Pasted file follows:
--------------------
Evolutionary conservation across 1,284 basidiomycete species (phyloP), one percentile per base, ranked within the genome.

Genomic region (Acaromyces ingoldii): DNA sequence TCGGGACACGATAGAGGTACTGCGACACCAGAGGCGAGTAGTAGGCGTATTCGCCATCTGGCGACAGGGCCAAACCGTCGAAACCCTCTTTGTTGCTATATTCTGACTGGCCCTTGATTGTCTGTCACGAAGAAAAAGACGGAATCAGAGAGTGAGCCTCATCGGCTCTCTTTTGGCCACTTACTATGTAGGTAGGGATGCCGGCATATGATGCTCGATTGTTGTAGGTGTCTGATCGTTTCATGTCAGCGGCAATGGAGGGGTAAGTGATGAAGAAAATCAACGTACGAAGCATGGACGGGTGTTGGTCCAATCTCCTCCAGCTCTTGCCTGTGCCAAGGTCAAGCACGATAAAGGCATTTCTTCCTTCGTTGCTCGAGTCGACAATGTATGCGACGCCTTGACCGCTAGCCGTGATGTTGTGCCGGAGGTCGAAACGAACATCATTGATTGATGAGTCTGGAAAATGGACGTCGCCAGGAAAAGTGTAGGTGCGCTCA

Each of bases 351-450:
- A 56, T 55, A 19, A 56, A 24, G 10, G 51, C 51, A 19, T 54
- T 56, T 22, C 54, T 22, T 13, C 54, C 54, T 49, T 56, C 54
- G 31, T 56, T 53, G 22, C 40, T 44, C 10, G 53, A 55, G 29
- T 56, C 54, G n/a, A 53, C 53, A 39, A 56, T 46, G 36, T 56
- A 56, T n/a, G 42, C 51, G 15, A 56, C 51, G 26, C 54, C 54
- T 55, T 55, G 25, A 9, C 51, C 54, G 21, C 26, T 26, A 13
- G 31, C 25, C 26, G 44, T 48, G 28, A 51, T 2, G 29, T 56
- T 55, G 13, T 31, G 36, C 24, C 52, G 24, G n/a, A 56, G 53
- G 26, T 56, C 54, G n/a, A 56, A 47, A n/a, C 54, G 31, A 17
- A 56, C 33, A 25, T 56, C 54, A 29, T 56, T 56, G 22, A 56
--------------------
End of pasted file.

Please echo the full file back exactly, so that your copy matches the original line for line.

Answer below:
Evolutionary conservation across 1,284 basidiomycete species (phyloP), one percentile per base, ranked within the genome.

Genomic region (Acaromyces ingoldii): DNA sequence TCGGGACACGATAGAGGTACTGCGACACCAGAGGCGAGTAGTAGGCGTATTCGCCATCTGGCGACAGGGCCAAACCGTCGAAACCCTCTTTGTTGCTATATTCTGACTGGCCCTTGATTGTCTGTCACGAAGAAAAAGACGGAATCAGAGAGTGAGCCTCATCGGCTCTCTTTTGGCCACTTACTATGTAGGTAGGGATGCCGGCATATGATGCTCGATTGTTGTAGGTGTCTGATCGTTTCATGTCAGCGGCAATGGAGGGGTAAGTGATGAAGAAAATCAACGTACGAAGCATGGACGGGTGTTGGTCCAATCTCCTCCAGCTCTTGCCTGTGCCAAGGTCAAGCACGATAAAGGCATTTCTTCCTTCGTTGCTCGAGTCGACAATGTATGCGACGCCTTGACCGCTAGCCGTGATGTTGTGCCGGAGGTCGAAACGAACATCATTGATTGATGAGTCTGGAAAATGGACGTCGCCAGGAAAAGTGTAGGTGCGCTCA

Each of bases 351-450:
- A 56, T 55, A 19, A 56, A 24, G 10, G 51, C 51, A 19, T 54
- T 56, T 22, C 54, T 22, T 13, C 54, C 54, T 49, T 56, C 54
- G 31, T 56, T 53, G 22, C 40, T 44, C 10, G 53, A 55, G 29
- T 56, C 54, G n/a, A 53, C 53, A 39, A 56, T 46, G 36, T 56
- A 56, T n/a, G 42, C 51, G 15, A 56, C 51, G 26, C 54, C 54
- T 55, T 55, G 25, A 9, C 51, C 54, G 21, C 26, T 26, A 13
- G 31, C 25, C 26, G 44, T 48, G 28, A 51, T 2, G 29, T 56
- T 55, G 13, T 31, G 36, C 24, C 52, G 24, G n/a, A 56, G 53
- G 26, T 56, C 54, G n/a, A 56, A 47, A n/a, C 54, G 31, A 17
- A 56, C 33, A 25, T 56, C 54, A 29, T 56, T 56, G 22, A 56